- Decline in stockpiles just one-fifth of expected withdrawal
- WTI dropped 3.8% as EIA report adds to U.S.-China tension
Oil was on track for its worst monthly loss this year after a smaller-than-expected withdrawal from U.S. storage facilities fueled worries about weakening demand.
Futures tumbled 3.8% in New York on Thursday, extending May’s loss to 11%, after the U.S. Energy Information Administration said domestic inventories shrank by 282,000 barrels last week, just one-fifth the average estimate in a Bloomberg survey. Meanwhile, American gasoline stockpiles expanded for the second straight week despite the onset of the summer driving season in the U.S.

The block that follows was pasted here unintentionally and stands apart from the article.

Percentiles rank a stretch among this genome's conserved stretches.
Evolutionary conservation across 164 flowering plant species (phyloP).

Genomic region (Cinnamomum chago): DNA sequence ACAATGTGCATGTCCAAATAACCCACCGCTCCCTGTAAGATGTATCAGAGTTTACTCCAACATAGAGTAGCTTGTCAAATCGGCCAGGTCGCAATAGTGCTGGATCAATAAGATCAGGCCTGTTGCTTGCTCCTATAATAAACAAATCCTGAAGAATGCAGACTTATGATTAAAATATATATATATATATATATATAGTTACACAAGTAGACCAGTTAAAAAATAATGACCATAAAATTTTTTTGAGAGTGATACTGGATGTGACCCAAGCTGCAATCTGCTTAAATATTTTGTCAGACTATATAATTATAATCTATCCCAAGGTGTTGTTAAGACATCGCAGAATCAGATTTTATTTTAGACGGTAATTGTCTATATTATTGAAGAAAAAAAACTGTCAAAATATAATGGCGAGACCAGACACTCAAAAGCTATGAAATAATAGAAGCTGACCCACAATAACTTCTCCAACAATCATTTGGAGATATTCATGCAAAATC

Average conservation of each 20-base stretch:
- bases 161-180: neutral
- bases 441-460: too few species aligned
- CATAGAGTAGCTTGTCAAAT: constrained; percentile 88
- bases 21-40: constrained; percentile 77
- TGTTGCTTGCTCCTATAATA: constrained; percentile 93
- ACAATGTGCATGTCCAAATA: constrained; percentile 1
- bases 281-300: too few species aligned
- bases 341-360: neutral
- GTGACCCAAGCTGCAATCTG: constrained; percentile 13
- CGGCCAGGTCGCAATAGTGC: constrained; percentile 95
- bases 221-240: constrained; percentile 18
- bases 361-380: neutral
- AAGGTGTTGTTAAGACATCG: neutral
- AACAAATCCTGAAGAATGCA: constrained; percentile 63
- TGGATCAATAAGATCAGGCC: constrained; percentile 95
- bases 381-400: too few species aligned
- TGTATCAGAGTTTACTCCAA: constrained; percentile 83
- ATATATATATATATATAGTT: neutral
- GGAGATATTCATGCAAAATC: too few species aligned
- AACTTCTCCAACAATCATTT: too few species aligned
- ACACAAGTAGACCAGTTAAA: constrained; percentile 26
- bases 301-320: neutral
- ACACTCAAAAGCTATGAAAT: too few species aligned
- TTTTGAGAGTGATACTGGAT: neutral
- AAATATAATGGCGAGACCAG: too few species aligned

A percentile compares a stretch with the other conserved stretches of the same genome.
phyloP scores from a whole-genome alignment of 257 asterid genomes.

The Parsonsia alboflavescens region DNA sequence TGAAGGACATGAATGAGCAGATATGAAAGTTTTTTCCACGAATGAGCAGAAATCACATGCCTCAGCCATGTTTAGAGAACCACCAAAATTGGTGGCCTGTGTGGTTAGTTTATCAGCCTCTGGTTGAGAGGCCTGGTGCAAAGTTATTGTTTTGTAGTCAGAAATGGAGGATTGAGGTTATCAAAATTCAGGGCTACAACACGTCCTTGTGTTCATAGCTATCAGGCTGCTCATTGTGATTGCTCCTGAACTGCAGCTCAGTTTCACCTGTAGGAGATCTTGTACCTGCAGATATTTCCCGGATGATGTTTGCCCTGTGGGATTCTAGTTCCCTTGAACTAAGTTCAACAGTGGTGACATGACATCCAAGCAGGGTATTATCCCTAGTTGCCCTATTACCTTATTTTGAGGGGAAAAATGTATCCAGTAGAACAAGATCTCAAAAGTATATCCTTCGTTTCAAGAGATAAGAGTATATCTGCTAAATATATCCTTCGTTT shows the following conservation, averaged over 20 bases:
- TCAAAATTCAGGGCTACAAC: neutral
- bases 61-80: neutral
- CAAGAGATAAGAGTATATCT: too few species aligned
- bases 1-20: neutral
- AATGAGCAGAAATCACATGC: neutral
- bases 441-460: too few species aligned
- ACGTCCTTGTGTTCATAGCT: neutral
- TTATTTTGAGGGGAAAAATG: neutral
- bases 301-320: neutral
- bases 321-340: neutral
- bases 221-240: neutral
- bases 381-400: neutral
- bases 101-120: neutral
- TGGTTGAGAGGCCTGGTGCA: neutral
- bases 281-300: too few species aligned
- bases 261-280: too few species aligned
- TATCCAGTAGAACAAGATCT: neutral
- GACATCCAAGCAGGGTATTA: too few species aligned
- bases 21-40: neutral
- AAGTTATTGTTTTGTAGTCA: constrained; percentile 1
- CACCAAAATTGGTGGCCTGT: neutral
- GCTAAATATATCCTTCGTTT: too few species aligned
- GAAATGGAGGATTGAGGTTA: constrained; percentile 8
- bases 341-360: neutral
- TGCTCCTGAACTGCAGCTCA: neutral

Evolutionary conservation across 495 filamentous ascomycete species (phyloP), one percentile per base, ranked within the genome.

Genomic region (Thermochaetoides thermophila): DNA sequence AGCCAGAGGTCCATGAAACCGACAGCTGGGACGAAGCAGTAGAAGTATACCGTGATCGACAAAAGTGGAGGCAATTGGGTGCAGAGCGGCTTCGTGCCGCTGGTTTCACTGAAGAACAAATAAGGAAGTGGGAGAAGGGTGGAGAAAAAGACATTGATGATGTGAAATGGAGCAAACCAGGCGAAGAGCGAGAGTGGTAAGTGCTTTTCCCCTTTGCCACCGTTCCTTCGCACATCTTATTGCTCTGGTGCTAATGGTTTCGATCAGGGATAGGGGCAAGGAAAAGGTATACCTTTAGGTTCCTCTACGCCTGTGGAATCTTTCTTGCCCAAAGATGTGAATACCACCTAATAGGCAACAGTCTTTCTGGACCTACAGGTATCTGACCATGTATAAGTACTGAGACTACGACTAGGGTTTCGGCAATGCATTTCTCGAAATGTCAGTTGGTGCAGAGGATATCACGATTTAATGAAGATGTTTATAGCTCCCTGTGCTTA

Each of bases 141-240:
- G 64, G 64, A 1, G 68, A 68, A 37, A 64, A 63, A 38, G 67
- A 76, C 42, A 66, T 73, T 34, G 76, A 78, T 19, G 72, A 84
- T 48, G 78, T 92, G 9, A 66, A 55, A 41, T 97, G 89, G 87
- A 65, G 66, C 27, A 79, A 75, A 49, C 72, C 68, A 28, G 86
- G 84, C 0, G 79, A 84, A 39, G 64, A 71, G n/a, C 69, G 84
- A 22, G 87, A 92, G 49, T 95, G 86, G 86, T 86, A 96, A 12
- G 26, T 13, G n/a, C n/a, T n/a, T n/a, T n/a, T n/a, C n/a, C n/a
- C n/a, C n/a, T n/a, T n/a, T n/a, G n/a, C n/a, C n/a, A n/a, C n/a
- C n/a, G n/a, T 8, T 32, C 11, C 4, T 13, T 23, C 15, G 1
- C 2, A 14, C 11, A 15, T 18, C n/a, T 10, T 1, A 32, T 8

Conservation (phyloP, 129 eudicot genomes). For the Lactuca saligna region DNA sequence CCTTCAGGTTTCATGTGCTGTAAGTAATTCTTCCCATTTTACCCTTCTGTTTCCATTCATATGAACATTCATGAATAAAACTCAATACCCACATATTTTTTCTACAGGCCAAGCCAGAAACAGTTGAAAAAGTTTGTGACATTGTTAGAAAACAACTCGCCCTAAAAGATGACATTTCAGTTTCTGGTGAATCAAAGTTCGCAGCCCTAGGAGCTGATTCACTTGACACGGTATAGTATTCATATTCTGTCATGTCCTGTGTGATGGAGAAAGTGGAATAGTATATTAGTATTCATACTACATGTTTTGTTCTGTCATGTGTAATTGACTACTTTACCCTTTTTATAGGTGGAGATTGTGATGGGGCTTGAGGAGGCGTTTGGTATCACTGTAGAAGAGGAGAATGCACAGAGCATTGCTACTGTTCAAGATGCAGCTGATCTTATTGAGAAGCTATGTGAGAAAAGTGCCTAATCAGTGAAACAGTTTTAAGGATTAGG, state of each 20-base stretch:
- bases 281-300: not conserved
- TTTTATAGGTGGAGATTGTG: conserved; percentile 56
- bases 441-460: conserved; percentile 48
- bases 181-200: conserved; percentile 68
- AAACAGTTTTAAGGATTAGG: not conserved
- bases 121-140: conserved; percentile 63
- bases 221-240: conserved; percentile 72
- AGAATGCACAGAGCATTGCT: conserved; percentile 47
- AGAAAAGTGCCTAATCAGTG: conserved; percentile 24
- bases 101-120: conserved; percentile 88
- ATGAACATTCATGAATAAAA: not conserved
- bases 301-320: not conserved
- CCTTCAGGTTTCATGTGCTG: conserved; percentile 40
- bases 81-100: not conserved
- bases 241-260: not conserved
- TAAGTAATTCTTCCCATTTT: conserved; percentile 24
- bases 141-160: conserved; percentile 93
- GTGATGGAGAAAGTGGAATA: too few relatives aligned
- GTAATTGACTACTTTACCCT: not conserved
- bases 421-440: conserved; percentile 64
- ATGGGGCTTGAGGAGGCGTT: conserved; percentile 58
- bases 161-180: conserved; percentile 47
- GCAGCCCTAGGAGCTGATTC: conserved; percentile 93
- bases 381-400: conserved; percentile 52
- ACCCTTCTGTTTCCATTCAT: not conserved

After starting 2019 on a tear because of OPEC’s production cuts, gaining more than 45% through late April, oil has lost 14% since then amid concerns that the escalating U.S.-China trade war will crimp energy consumption. That’s overwhelmed supply risks in the oil-rich Persian Gulf posed by rising tensions between America and Iran, raising volatility for crude markets.
“The concern revolves around the demand side of the equation,” said Nick Holmes, who helps oversee $16 billion in energy investments for Kansas-based money manager Tortoise. “This report, with the gasoline build at this time of the year, continues to stoke those fears.”